Statistics provided to the Almanac by the online real estate database company Zillow show that in May, Atherton had the priciest real estate in the country, with Portola Valley at No. 5 and Menlo Park at number 40. In the Zillow analysis, Woodside is lumped in with the part of Redwood City with which it shares a ZIP code, but still comes in at 43.
Zillow also showed that in May, property values in Atherton, Menlo Park, Woodside and Portola Valley were all at the highest level they had ever reached in its database.
Other cities in Zillow's top 10 in May include Beverly Hills, No. 2; Fisher Island, Florida, No. 3; Santa Monica, No. 4; Manhattan, New York (10013 ZIP), No. 6; Los Altos, No. 7; Palo Alto, No. 8; Manhattan, New York (10007 zip), No. 9; and Montecito, California, No. 10.
Zillow came up with the rankings, said Zillow public relations manager Cory Hopkins, by using its Home Value Index. The index is the median value, or the point at which half the prices are higher and half are lower, of Zillow's estimated current value for every home in an area, not just those that have recently sold.
It's not only Zillow that says Atherton is expensive. In October, Forbes magazine's website said Atherton is the most expensive ZIP code in the country. Forbes based its data on real estate listing prices over a three-month period. In the Forbes list, Portola Valley's ZIP code was ranked No. 9 and Woodside's, No. 22.
"Atherton is highly desirable as a residential community because you have large properties in a semi-rural environment" that are centrally located, said Atherton Councilman Rick DeGolia.
"It happens to be the hub of the Peninsula," said Alain Pinel, a senior vice president of Intero Real Estate Services, working out of their Woodside and Menlo Park offices. Atherton is an easy commute from San Francisco, Silicon Valley, San Jose, and even the East Bay, he said. "It's extremely convenient."
Ken DeLeon, founder of DeLeon Realty, said Atherton's ascent to the "most expensive real estate in the country is being driven by two types of clients: tech buyers from companies like Google and Facebook, and overseas buyers, particularly from China and India."
Many of these buyers, he said, "are technology executives who are using stock options to purchase these trade-up homes and are drawn to the privacy and generally excellent schools Atherton offers."
Mr. Pinel said Atherton is also attractive because the town is completely single-family residential, with no commercial or multi-family zoning, a fact that helps to keep prices stable. "Stability is the best basis for acquisition," he said.
Another characteristic Atherton shares with other Midpeninsula communities is the weather. "The micro-climate in Atherton is absolutely extraordinary," said Mr. Pinel.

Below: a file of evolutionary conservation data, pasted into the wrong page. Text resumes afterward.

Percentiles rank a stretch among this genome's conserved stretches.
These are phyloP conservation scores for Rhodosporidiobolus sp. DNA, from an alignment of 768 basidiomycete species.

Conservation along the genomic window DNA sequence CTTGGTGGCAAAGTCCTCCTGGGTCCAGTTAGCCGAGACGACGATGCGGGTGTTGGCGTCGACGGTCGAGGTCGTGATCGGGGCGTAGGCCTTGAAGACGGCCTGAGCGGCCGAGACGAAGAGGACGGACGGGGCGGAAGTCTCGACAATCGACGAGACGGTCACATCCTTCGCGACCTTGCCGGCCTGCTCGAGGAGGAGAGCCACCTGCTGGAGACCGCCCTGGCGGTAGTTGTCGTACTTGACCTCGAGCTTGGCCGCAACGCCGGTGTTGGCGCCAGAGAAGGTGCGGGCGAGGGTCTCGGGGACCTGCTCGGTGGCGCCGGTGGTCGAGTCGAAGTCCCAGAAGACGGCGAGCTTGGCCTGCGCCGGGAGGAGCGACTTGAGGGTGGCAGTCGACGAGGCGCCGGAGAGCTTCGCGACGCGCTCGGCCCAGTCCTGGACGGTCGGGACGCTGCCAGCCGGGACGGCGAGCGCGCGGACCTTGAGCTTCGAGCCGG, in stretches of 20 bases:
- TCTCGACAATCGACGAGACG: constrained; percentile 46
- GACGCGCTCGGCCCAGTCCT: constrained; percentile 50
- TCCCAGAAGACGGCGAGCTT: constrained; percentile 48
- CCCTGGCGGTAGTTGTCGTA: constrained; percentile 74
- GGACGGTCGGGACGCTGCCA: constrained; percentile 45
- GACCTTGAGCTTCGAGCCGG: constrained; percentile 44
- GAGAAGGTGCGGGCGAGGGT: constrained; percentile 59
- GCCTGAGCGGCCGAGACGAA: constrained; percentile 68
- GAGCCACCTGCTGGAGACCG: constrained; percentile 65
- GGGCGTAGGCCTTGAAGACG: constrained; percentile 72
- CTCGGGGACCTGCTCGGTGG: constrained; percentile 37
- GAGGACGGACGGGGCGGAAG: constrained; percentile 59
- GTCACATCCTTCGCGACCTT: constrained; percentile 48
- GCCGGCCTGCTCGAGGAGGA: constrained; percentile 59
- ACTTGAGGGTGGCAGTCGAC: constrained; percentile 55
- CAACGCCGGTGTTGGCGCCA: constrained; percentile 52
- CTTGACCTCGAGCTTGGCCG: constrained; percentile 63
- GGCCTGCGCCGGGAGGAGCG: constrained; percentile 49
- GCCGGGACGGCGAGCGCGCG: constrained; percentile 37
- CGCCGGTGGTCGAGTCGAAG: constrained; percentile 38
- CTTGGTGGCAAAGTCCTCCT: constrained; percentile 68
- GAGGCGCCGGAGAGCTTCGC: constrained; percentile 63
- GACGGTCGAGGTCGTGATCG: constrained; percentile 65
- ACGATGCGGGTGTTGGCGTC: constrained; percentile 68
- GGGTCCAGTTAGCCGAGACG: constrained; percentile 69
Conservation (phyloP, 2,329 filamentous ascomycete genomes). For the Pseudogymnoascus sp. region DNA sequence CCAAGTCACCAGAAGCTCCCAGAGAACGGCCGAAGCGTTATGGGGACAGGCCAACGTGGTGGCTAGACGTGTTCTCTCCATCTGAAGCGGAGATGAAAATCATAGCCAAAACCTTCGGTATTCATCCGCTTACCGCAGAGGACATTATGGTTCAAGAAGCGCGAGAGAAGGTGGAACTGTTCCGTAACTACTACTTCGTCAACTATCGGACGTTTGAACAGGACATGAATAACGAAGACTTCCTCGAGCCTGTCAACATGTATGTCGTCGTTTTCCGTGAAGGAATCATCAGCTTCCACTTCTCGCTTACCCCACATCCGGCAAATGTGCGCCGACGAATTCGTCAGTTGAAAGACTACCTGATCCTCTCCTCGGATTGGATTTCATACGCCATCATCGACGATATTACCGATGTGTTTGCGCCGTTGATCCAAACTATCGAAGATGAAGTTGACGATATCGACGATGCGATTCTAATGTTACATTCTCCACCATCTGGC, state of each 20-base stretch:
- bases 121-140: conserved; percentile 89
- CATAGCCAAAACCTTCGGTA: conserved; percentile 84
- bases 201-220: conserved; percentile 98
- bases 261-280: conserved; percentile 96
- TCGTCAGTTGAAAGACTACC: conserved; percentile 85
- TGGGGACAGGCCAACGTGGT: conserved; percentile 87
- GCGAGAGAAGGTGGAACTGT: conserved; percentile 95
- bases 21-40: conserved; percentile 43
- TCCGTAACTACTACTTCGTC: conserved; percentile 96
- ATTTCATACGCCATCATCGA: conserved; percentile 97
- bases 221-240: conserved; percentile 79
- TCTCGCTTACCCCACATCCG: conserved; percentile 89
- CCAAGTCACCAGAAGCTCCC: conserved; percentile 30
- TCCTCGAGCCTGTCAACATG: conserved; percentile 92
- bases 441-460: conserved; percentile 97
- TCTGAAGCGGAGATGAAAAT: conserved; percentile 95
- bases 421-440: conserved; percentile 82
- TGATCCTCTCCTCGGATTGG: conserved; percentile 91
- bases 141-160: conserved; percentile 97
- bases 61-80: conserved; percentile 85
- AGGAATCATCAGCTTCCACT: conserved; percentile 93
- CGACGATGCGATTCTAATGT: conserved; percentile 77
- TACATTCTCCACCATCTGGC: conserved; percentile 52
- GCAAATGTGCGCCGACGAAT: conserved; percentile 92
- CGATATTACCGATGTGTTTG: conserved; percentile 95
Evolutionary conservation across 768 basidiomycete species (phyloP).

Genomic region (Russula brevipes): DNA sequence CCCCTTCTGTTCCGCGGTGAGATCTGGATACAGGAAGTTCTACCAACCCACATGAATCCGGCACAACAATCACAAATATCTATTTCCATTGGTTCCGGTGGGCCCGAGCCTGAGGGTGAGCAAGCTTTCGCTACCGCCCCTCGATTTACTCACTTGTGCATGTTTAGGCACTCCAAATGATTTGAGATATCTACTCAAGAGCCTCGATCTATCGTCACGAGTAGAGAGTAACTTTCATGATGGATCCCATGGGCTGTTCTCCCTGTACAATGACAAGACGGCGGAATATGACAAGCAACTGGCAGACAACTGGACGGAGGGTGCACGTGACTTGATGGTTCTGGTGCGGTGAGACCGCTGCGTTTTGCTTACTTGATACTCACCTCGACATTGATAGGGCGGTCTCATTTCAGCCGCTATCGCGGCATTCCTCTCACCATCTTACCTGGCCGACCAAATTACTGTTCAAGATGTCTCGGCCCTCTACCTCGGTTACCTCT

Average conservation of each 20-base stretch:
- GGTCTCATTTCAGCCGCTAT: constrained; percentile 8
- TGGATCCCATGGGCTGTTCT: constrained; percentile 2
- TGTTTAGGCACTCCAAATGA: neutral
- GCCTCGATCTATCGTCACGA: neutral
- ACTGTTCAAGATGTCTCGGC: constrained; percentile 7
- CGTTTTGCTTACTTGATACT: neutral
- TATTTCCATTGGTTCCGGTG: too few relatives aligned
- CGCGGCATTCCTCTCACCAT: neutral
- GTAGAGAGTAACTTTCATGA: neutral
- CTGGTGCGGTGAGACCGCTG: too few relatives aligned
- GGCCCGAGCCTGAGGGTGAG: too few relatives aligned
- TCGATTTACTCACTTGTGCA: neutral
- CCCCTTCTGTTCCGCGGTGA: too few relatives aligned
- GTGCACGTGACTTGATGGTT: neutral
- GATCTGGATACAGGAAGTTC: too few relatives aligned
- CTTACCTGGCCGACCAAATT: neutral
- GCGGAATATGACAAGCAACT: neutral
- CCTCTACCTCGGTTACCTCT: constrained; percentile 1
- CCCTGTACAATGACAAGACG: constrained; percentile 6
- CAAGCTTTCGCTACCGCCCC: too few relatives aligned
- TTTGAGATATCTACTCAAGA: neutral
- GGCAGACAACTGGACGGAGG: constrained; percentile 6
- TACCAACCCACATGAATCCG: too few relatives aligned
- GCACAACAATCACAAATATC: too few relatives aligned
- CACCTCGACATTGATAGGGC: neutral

Does the fact that Atherton has been in the news as the most expensive real estate market in the country also attract buyers? Mr. Pinel says yes.
"Whenever you have the reputation of being the most expensive, it does suggest subliminally to a lot of people that it is the best," he said. "And if it is the best, and you've got a lot of money, then you will be interested in going there and taking a look at it." "There is absolutely no question that the reputation of being the most expensive is going to attract a lot of people who are going to buy not so much to live on the property but to brag to their friends and associates," he added.
Mr. DeLeon said many Atherton buyers are "drawn to prestige and seek the most expensive communities and neighborhoods to live in."
All those factors make the area attractive for investors, and many of them, Mr. Pinel said, are from outside the United States. At least half the buyers of properties selling for more than $5 million today are foreign nationals, he said. Some of them do not even plan to live in the properties they buy, but just want a safe place to invest their money.
Mr. DeLeon agreed. "My recent trips to China and India showed me that these buyers prefer flat and central locations in China and India, which translates to these buyers preferring Atherton to the rural and distant feel of the other high-end cities such as Woodside and Portola Valley," he said.
Mr. Pinel predicted that the local market will continue to be strong. "More and more buyers are buying on the Peninsula, particularly in Atherton," he said. "What we have seen in Atherton is only the beginning."
He also predicted that the number of buyers from China will increase as the Chinese economy creates more very wealthy people looking for a place to put their money. "The Chinese appetite for very, very expensive luxury real estate — that's enough to justify that prices are not likely to go down much, if at all, and are very likely to keep going up," Mr. Pinel said."